CHICAGO -- A Chicago Police Department detective was cleared Monday of all charges in the fatal 2012 off-duty shooting of Rekia Boyd, a 22-year-old unarmed black woman.
Judge Dennis Porter found Dante Servin not guilty of involuntary manslaughter and other lesser charges, concluding prosecutors failed to prove Servin acted recklessly, the Chicago Tribune reports.
Servin's case marked the first time in more than 17 years that a Chicago police officer faced a trial over a shooting. Monday's verdict was considered "unusual" as Servin was found not guilty without even having to mount a defense, the Chicago Sun-Times reports.
Martinez Sutton, Boyd's older brother, told The Huffington Post on Monday before the verdict was read that his family was feeling cautiously optimistic about the direction of the trial. However, he also said family members were frustrated that Servin only faced a maximum sentence of five years if found guilty.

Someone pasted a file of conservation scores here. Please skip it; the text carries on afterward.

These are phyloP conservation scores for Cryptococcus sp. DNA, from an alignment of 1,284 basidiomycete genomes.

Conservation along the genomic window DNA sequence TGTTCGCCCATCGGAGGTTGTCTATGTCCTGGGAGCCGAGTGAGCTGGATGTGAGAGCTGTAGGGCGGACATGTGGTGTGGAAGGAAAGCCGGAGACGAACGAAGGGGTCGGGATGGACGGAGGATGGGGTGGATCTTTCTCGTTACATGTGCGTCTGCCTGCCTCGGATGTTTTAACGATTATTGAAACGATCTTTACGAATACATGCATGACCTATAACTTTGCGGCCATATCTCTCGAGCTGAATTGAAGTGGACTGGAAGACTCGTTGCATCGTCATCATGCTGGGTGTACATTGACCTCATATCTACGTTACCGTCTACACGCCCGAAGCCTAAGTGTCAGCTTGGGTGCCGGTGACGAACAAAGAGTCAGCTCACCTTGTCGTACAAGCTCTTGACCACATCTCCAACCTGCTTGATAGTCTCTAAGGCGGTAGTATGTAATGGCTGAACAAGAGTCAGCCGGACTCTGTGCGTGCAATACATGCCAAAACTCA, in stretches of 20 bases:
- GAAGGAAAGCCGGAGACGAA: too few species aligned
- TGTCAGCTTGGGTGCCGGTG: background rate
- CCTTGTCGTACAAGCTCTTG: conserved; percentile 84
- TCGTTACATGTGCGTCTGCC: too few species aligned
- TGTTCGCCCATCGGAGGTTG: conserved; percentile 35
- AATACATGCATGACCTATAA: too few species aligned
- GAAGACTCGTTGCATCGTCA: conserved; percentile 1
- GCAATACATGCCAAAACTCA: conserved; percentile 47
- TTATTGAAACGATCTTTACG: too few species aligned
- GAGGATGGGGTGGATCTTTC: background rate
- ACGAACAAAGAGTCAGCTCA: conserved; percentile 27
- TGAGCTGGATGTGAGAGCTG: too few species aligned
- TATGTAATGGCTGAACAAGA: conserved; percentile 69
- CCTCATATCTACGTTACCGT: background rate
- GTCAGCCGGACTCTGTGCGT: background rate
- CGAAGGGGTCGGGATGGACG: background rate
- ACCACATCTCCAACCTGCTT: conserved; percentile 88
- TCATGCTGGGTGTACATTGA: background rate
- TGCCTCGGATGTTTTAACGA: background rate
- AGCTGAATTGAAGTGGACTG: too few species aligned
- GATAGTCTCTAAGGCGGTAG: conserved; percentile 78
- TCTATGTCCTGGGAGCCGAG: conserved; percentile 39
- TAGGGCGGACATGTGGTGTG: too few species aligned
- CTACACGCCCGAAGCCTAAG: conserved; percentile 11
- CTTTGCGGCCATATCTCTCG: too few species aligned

"In our eyes, when an officer gets taken down for murder or shooting someone, it’s like, ‘OK, here you go: You get time off with pay and you get to enjoy your family,’" Sutton said. "They don’t think about [our] family they’re destroying in the process. You can destroy more lives than one."
Servin got into a verbal altercation with Boyd's group over noise as they were standing in Douglas Park on the city's West Side in March of 2012. Prosecutors said Servin, who was off-duty at the time, fired several shots from his car as the group had its back to him. One shot hit Cross in the hand while another fatally struck Boyd in the back of the head.
Sutton lamented that the trial focused less on Boyd's death and more on whether Antonio Cross, a man in her group of friends, had pointed a gun at Servin. Prosecutors said what Servin thought was a gun was actually Cross' cell phone; no weapon was ever recovered.
Servin's defense said he only fired after Cross waved his cell phone and pointed it at Servin as if it were a gun, which prompted the detective to fear for his life.
After the verdict was read Monday afternoon, "screaming" members of Boyd's family were dragged from the court room, DNAinfo Chicago reports.
Boyd's family was previously awarded $4.5 million in a wrongful death suit against the city.
"We finally got an officer facing charges," Sutton said before the verdict was handed down, "and the world seems quiet."